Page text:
Husband-and-Wife Dealers Amalia Dayan and Adam Lindemann Are Now Marrying Their Separate Galleries in a Joint Hamptons Outpost

South Etna Montauk will open this month with a show of artists whose central muse is art history itself, curated by Alison Gingeras.

Adam Lindemann, Amalia Dayan. Image: Billy Farrell/BFA.com
Adam Lindemann, Amalia Dayan. Image: Billy Farrell/BFA.com

Every summer, the well-heeled elite of New York’s art world migrates en masse to the Hamptons. This year, that migration happened earlier than usual and, for many, it felt more like a forced retreat than a voluntary vacation. 

Now, one of the city’s art-world power couples is launching a venture for that captive audience of art lovers and collectors. Amalia Dayan, who co-runs Luxembourg & Dayan, and her husband Adam Lindemann, who operates Venus Over Manhattan, are opening an exhibition space in Montauk, on the easternmost tip of the island. 

The space, South Etna Montauk, is a separate entity from the couple’s respective galleries and will join an increasingly crowded group opening in the Hamptons this summer, including Hauser & Wirth, Pace, and Skarstedt Gallery. The enclave has become all the more important for dealers who missed out on the season’s art fairs and can’t accommodate foot traffic in their New York galleries. (In fact, Venus Over Manhattan recently filed suit against the company that owns its New York City location, Aby Rosen’s RFR Holding LLC, arguing that the lease was no longer applicable due to the shutdown.)

South Etna Montauk. Courtesy of the gallery.

South Etna Montauk. Courtesy of the gallery.

“It’s an informal approach,” Lindemann told Artnet News of the Montauk project. He and his wife were calling from their Hamptons house, where they’ve spent most of the quarantine period. (Another property in the area owned by the couple is currently for sale.) “It’s not trying to be a high-powered New York City gallery transplanted into a vacation destination because we’re stuck here. It’s a place that aims to be relevant to the community that it’s in.”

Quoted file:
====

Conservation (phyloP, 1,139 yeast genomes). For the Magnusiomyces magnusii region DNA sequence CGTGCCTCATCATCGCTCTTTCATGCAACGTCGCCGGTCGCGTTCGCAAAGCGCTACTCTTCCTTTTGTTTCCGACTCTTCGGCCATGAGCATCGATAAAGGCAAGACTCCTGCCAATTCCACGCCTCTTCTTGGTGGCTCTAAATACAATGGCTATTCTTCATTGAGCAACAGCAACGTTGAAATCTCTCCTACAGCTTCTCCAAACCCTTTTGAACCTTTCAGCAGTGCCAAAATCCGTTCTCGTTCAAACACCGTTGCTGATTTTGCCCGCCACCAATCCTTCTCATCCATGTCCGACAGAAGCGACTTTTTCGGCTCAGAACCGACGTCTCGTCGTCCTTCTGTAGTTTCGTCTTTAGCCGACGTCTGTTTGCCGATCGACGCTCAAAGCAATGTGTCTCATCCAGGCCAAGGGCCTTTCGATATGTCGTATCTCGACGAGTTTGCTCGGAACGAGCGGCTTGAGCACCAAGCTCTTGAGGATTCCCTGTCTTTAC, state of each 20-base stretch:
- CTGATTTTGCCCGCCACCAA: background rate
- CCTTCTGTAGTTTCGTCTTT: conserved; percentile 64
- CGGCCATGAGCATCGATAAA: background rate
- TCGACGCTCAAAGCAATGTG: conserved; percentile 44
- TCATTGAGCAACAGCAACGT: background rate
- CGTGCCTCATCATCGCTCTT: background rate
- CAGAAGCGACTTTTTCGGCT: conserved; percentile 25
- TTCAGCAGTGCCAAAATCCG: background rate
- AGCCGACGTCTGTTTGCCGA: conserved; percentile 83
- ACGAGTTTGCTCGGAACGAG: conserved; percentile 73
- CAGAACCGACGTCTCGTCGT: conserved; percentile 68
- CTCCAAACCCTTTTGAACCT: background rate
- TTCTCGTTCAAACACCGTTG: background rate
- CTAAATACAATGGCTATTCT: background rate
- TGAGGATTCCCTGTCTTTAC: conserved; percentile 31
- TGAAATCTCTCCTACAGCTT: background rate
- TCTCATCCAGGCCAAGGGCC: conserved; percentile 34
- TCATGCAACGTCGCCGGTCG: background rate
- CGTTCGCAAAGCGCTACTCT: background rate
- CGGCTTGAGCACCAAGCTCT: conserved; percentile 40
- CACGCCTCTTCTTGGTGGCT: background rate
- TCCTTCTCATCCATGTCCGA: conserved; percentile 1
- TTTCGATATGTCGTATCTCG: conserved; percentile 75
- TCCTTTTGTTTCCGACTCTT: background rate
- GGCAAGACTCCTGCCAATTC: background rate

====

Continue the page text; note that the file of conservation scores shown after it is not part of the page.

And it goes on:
Located in a fake Tudor building that’s equal parts charm and kitsch, the two room-space has windows on each side, making exhibitions easy to see from the exterior. Only a couple of people will be allowed in at a given time and the gallery “receptionist” will sit outside. The gallery’s sign was created by a friend and neighbor, artist Julian Schnabel.

Dennis Kardon, <i>Illusions of Security</i> (2005). Courtesy of the artist, Massimo De Carlo, and South Etna Montauk.

Dennis Kardon, Illusions of Security (2005). Courtesy of the artist,
Massimo De Carlo, and South Etna Montauk.

The couple have each owned art galleries for years, but never seriously considered opening a space together. “Well, I had suggested a few before but Amalia had always refused,” Lindemann joked.

The idea for South Etna came less than six weeks ago, after Alison M. Gingeras, a curator who has organized the inaugural show at the space, suggested Dayan and Lindemann collaborate. At the time, with everything that was happening in the world, the idea felt wrong.

“But as the summer approached,” Lindemann explained,” we came to the conclusion that we’d feel better about ourselves and the world if we continue to continue to create programming that people around us will also benefit from and enjoy.”

“The recipe felt very right,” added Dayan. “It feels natural; it doesn’t feel forced.”

Andrew LaMar Hopkins, <i>Greek Revival House Party</i> (2018). Courtesy of the artist and South Etna Montauk.

Andrew LaMar Hopkins, Greek Revival House Party (2018). Courtesy of the artist and South Etna Montauk.

South Etna Montauk will open July 16 with “Painting is Painting’s Favorite Food: Art History as Muse,” a group show that brings together artists whose central muse is art history itself. Among those included in the exhibition are Derrick Adams, John Currin. Betty Tompkins, and Lynette Yiadom-Boakye.

Dayan and Lindemann have a lease on the space through December. They’d like for the experiment to continue beyond 2020, but, as Lindemann noted, “it’s hard to make any long term plans and predictions at this point in time.”   


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